Dustin spent four years in the Marine Corps from 2007-2011. He served on two combat deployments in Iraq and Afghanistan in the First Battalion Third Marine Regiment. Within that time, he exemplified strong leadership while selecting and training new platoon members. He also has won multiple awards, including two meritorious promotions and was selected as Marine of the Quarter.

While deployed to Afghanistan in 2009-2010, journalists from The New York Times were at his small patrol base. Marine Corps veteran turned journalist CJ Chivers and Photographer Tyler Hicks wrote several stories about Dustin’s unit and his friends. His passion and purpose for journalism flourished from the stories they covered.

“I realized that was what I wanted to do when I left the military, share people’s stories,” Dustin said. “So after leaving the Marines in 2011, I attended the University of Colorado, where I studied journalism and photography. I worked as a reporter and news manager for a small Montana paper for a year and a half before attending Columbia University Graduate School of Journalism, where I received my masters in journalism with a focus in documentary production.

Despite his accomplishments and familiarity with weapon systems, land navigation survival tactics, and training, the military did not fully prepare him for a career in journalism.  Dustin spoke candidly about obstacles in getting his big break.

“I didn’t have much help after leaving the military, which definitely made the transition harder than expected. Classes were not particularly hard because of the work ethic I developed in the Marines, but I didn’t have many networking opportunities. When I graduated in 2015, it took me over a year to find a journalism job, which brought me to Montana in January of 2017,” Dustin said.

Dustin is now a well-rounded storyteller with skills in photography, writing, editing, and video production. He is currently producing a film about a Marine struggling with PTSD and suicidal tendencies in a VA inpatient program.

He is grateful that Military Veterans in Journalism secured an opportunity like this to help shape his professional growth further in journalism.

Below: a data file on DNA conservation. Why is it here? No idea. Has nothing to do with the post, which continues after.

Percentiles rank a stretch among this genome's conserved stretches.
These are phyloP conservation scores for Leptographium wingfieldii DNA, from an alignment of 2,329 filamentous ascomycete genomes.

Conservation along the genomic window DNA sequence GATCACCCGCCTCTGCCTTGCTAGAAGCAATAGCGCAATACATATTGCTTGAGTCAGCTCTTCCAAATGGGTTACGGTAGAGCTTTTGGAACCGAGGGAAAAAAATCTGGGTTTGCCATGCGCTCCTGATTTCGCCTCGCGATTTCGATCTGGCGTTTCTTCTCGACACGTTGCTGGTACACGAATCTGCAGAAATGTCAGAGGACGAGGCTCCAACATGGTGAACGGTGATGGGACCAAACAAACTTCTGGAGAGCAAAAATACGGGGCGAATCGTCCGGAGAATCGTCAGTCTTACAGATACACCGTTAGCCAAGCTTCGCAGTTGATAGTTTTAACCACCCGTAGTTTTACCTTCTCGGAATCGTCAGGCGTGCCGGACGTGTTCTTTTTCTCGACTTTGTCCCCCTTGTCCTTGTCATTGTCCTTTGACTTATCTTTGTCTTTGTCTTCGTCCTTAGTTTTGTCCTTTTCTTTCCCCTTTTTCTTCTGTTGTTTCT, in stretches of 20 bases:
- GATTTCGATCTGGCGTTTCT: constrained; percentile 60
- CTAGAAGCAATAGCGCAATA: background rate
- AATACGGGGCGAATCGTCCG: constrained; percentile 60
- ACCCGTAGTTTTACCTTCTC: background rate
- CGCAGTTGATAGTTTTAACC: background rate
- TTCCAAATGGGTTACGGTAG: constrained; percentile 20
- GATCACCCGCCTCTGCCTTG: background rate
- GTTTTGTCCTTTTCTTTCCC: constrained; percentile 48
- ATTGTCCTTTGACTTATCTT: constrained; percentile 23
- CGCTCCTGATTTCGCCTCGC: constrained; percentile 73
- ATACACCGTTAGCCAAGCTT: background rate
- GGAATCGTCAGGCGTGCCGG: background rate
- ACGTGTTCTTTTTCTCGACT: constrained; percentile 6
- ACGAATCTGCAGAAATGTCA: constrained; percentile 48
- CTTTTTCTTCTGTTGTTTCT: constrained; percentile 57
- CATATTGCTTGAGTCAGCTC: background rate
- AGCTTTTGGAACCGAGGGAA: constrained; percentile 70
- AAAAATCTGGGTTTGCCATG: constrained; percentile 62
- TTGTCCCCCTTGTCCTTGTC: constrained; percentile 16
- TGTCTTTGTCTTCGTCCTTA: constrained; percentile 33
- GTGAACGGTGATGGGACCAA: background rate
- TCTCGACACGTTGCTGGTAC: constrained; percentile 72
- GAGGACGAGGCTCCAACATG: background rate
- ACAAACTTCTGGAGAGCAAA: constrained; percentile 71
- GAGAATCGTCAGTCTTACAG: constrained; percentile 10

“My chances for landing the internship went up drastically because of the efforts of MVJ. I am also working with mentors to try and map out a career path and finding a home for some of my other work,” Dustin said.

Kristin Van Meerbeke has worked as the Talent Operations and Intern Program Manager at NPR for over two years.  She assists with on-boarding new employees, works with our temporary employee population, and manages the intern program at NPR.

“We canceled our summer 2020 program because of COVID as we weren’t ready to pivot to a remote program so quickly and we wanted to make sure we were not only providing a rich experience for our interns; but also supporting our staff,” Kristin said. “We didn’t think we could do that so soon; but we brought our program back this fall in a fully remote capacity. We limited the number of positions from our typical 60+ to about 34 interns anticipating there would be some new and unique challenges offering our program remotely for the first time.”

An internship is a great way to get started in journalism. It allows for networking and getting hands-on experience, positioning one for a full time role. With NPR, interns will gain exposure to training, its daily operations, and work alongside world-class journalism professionals.

internship

MVJ-NBC Partnership: Internship Program

By Resources

We’re proud to announce that Military Veterans in Journalism has partnered with NBC Universal to help get more vets into America’s newsrooms.

We will flag the applications of MVJ members to NBC directly for consideration in their highly competitive (PAID!) internship program for Spring 2021.

Step 1: Apply here: https://www.nbcunicareers.com/internships

Step 2: Fill out this form so we can flag your application to NBCUniversal. https://forms.gle/pt2NnycE6WLX7M4K9

Deadline: Thursday Oct. 1 at 11:59 p.m. Eastern

Note: you must be a current member of Military Veterans in Journalism. More info: www.mvj.network/membership

Email us with any questions: [email protected] 

MVJ and Video Consortium Collaboration

By News

Calling all MVJ members in photojournalism and video journalism: Do you want to feature some of your best work for Veterans Day?

MVJ is proud to be teaming up with Video Consortium, a global nonprofit creative community committed to supporting and uniting today’s top emerging voices in documentary film and video journalism.

This is a chance to screen your nonfiction films and photography next month, and we’re asking for submissions. We would love to showcase your hard work and skills. From covering disaster relief efforts, to Black Lives Matter protests, to what is happening within our current news climate, this is an event you certainly don’t want to miss. This is an opportunity for you to connect with other veterans in the business while promoting your strongest work.

When deciding which films, videos or photos to submit, please keep in mind that it must be nonfiction and relevant. So if your film or video is a year old, ask why it must be shown today. Moreover, look at the visual and technical precision.

Here’s how it will work:

1) If your film or video is a long piece, then an excerpt will be shown.

2) Space is limited, so you have until Friday, October 30th at 4pm ET to submit. *Please note that in order to successfully submit your work, you must become a member of MVJ first. If you haven’t purchased a membership yet, click here.

3) If your film or video is chosen, you will also get the chance to do a virtual Q&A with Video Consortium and the audience later in November.